7 January 2022 at 10:51 pm #585094
That’s a really nice observation. If you look at images of JWST you can see that we are mainly seeing the 21x14m sunshield but there is other stuff on the sunward side of the spacecraft including the solar panel and the spacecraft bus and propulsion units. Some sunlight will be scattered back to us from these other components but there will be strong glints from the sunshield which will be highly dependent on the relative angle between the sun and the observer. Given JWST’s configuration even small changes in this angle will make a significant change to the magnitude we see.
When the telescope is operating at L2 it is in a large radius halo orbit and the attitude will change for each observation since the telescope and sunshade are fixed to each other. It will be an interesting project to try to predict when glints would occur given the target list that the telescope will be aimed at.8 January 2022 at 8:39 am #585095Philip MasdingParticipant
As you say maybe the sun / telescope / observer angle doesn’t have to change much for a big variation in brightness given how shiny it is.
It will be an interesting project to see if glints are predictable. I previously did some work predicting glints from classified satellites with some success. The calculation is basically a whole load of co-ordinate transforms.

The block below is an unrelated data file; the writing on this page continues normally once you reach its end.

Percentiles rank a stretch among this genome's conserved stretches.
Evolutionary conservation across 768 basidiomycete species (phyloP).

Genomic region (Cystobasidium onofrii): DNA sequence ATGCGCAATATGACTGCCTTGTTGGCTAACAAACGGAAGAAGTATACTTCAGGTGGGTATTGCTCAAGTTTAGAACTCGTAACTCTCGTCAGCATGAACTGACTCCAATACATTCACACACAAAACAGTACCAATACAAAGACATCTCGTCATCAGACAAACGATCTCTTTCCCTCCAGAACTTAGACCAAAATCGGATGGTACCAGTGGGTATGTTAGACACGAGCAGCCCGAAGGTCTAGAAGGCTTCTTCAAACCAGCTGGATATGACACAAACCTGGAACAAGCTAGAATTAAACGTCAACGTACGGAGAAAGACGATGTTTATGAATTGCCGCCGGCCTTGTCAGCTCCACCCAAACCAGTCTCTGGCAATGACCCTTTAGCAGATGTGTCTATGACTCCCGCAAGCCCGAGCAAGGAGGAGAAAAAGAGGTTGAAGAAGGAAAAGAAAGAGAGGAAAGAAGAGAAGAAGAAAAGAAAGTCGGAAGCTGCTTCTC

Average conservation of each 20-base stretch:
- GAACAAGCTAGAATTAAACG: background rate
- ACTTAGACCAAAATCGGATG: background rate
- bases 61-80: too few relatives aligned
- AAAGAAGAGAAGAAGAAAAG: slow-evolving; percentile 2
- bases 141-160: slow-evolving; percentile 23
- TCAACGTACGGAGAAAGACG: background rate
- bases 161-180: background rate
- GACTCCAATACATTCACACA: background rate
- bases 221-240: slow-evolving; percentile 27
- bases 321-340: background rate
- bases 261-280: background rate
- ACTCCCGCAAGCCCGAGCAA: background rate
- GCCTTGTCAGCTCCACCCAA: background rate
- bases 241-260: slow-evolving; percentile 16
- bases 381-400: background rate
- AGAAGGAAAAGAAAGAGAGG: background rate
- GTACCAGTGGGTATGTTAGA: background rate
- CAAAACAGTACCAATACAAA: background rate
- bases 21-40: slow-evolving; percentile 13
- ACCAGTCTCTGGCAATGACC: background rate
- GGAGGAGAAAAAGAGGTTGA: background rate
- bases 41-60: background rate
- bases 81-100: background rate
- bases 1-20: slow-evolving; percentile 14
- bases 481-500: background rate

Phil8 January 2022 at 1:52 pm #585101Alex PrattParticipant
This posting on the MPML forum (Archive visible to all) confirm its changes in brightness
After observing other targets last night I had a look at JWST to get some video astrometry. By then thin cloud was coming and going. I haven’t reduce my data but at Jan 7.903472 it was near to mag 15, but a while later at 7.905556 it looked to be around mag 14.5.
Alex.8 January 2022 at 6:13 pm #585103Alex PrattParticipant
JWST first light…
This tongue-in-cheek image has been doing the rounds
Originally a bit of fun by ESA staff for an earlier mission
Alex.9 January 2022 at 12:55 pm #585104
The entire deployment sequence seems to have gone without a hitch with both folding sides of the primary mirror now locked in place. That is pretty amazing given the complexity.9 January 2022 at 2:10 pm #585105
I’ve been following it closely: yes, quite amazing.9 January 2022 at 3:06 pm #585106